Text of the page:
Hugh Ford was an American film director and screenwriter. He directed or co-directed 31 films between 1913 and 1921, he wrote for 19 films between 1913 and 1920. The Prisoner of Zenda co-director Such a Little Queen co-director The Crucible co-director The Morals of Marcus Niobe When We Were Twenty-One Sold Poor Schmaltz The White Pearl Zaza Bella Donna The Prince and the Pauper co-director Lydia Gilmore co-director The Eternal City co-director The Woman in the Case Sleeping Fires The Slave Market Seven Keys to Baldpate Sapho Mrs Dane's Defence The Danger Mark Mrs. Wiggs of the Cabbage Patch The Woman Thou Gavest Me Secret Service In Mizzoura Civilian Clothes His House in Order Lady Rose's Daughter The Call of Youth The Great Day The Price of Possession The Prisoner of Zenda co-directed with Edwin S. Porter after the novel by Anthony Hope Such a Little Queen co-directed with Edwin S. Porter, from a play by Channing Pollock The Crucible co-directed with Edwin S. Porter Jim the Penman directed by Edwin S. Porter Still Waters directed by J. Searle Dawley The Prince and the Pauper co-directed with Edwin S. Porter The Old Homestead directed by James Kirkwood Lydia Gilmore co-directed with Edwin S. Porter Mice and Men directed by J. Searle Dawley Diplomacy directed by Sidney Olcott The Innocent Lie directed by Sidney Olcott Molly Make-Believe directed by J. Searle Dawley The Moment Before directed by Robert G. Vignola The Red Widow directed by James Durkin Saints and Sinners directed by James Kirkwood Silks and Satins directed by J. Searle Dawley Little Lady Eileen directed by J. Searle Dawley Sapho directed Sleeping Fires directed His House in Order directed Hugh Ford on IMDb Hugh Ford at the Internet Broadway Database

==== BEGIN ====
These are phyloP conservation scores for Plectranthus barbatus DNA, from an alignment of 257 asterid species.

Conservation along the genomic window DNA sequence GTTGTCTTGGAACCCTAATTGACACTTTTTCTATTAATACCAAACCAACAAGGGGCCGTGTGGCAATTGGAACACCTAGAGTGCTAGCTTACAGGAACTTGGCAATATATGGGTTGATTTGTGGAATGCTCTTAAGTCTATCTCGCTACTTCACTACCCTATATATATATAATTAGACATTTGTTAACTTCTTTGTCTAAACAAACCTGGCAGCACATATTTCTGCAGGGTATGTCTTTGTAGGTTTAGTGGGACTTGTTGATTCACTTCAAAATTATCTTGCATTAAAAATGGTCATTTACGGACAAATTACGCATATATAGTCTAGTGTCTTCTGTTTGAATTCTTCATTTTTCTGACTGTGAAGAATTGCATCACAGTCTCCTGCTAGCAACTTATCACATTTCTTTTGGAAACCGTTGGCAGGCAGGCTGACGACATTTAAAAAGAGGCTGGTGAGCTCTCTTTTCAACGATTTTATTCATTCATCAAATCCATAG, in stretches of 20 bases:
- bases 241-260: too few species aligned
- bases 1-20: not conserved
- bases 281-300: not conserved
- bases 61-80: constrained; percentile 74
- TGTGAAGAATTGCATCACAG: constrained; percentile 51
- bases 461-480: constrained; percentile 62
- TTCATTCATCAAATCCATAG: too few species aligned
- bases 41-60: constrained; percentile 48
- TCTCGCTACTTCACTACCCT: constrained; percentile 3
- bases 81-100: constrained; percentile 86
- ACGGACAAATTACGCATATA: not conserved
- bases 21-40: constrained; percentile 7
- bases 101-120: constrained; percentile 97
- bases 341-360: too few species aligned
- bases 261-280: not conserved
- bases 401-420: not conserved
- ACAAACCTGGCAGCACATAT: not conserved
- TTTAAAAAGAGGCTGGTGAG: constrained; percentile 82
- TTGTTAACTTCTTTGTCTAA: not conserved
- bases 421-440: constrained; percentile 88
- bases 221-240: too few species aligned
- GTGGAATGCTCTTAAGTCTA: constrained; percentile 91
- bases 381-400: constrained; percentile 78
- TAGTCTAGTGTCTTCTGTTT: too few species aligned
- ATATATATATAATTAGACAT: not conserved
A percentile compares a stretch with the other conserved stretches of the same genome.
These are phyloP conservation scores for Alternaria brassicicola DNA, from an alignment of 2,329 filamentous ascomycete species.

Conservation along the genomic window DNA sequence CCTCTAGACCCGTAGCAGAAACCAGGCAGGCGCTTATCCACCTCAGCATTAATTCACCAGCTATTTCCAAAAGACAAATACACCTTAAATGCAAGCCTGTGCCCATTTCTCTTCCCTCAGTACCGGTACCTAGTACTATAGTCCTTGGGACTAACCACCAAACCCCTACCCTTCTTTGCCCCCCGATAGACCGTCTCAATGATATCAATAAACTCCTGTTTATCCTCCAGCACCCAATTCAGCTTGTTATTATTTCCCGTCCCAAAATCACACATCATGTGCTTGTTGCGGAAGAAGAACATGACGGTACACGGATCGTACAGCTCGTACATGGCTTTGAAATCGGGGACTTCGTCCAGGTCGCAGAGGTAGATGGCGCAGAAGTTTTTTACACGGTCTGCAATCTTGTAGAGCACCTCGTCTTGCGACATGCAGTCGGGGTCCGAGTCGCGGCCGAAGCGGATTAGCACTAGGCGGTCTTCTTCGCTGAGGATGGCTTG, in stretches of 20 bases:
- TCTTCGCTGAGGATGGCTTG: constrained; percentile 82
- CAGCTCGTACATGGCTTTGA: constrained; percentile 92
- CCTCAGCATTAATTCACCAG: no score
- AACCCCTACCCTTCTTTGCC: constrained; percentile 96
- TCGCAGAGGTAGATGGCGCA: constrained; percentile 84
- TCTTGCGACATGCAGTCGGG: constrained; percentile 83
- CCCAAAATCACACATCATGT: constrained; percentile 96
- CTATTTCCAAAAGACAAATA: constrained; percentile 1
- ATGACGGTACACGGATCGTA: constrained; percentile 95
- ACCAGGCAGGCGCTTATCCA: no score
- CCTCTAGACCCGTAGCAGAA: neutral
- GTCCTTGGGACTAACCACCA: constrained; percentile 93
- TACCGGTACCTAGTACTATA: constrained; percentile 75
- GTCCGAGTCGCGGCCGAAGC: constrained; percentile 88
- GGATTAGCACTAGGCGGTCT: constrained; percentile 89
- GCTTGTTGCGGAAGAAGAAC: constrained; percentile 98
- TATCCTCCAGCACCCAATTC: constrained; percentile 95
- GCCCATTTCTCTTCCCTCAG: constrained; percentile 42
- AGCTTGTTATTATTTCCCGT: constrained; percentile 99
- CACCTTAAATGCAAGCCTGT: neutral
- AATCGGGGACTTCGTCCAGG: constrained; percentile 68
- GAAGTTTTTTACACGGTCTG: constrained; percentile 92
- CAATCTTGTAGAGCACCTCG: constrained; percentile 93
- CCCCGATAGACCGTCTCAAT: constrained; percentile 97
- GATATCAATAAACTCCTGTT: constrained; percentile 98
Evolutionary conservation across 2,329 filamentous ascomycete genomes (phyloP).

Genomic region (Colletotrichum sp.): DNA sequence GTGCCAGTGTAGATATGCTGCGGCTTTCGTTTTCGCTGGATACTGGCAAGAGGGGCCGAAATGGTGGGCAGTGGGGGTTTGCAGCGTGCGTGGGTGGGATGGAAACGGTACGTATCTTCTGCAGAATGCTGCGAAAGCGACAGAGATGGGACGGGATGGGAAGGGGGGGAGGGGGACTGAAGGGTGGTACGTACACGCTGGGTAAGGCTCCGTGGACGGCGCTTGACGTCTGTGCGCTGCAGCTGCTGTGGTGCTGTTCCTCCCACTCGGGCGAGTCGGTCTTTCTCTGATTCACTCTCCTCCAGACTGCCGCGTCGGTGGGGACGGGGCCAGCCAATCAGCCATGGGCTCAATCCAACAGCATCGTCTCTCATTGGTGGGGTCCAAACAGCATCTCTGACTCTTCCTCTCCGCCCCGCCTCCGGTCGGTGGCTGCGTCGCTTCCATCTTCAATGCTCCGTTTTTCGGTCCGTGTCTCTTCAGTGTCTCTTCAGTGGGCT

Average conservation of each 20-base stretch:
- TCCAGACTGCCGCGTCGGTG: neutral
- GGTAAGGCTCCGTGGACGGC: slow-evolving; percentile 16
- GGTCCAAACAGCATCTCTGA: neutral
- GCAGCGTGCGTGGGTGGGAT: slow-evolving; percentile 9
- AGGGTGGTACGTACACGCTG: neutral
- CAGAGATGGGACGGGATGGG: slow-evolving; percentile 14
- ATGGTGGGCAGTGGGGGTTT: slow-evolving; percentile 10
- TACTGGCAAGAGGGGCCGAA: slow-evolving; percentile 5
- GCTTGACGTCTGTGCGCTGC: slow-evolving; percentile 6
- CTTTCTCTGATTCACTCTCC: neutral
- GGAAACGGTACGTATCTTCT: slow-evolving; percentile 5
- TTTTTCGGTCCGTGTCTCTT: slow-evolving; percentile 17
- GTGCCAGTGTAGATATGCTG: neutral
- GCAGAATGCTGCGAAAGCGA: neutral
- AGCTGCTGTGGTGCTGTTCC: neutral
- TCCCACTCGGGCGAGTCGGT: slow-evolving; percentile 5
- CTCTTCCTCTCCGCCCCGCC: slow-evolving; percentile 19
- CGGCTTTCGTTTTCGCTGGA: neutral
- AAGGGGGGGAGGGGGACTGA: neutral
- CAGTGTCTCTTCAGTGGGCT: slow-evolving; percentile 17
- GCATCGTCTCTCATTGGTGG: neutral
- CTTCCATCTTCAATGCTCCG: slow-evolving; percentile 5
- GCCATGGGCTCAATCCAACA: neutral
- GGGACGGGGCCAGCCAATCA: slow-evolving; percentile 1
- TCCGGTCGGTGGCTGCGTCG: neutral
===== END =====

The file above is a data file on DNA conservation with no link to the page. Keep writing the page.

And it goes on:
LibriVox is a group of worldwide volunteers who read and record public domain texts creating free public domain audiobooks for download from their website and other digital library hosting sites on the internet. It was founded in 2005 by Hugh McGuire to provide "Acoustical liberation of books in the public domain" and the LibriVox objective is "To make all books in the public domain available, for free, in audio format on the internet". On 6 August 2016, the project completed project number 10,000. and from 2009–2017 was producing about 1,000 items per year. Most releases are in the English language, but many non-English works are available. There are multiple affiliated projects. LibriVox is affiliated with Project Gutenberg from where the project gets some of its texts, the Internet Archive that hosts their offerings. LibriVox was started in August 2005 by Montreal-based writer Hugh McGuire, who set up a blog, posed the question; the first recorded book was The Secret Agent by Joseph Conrad.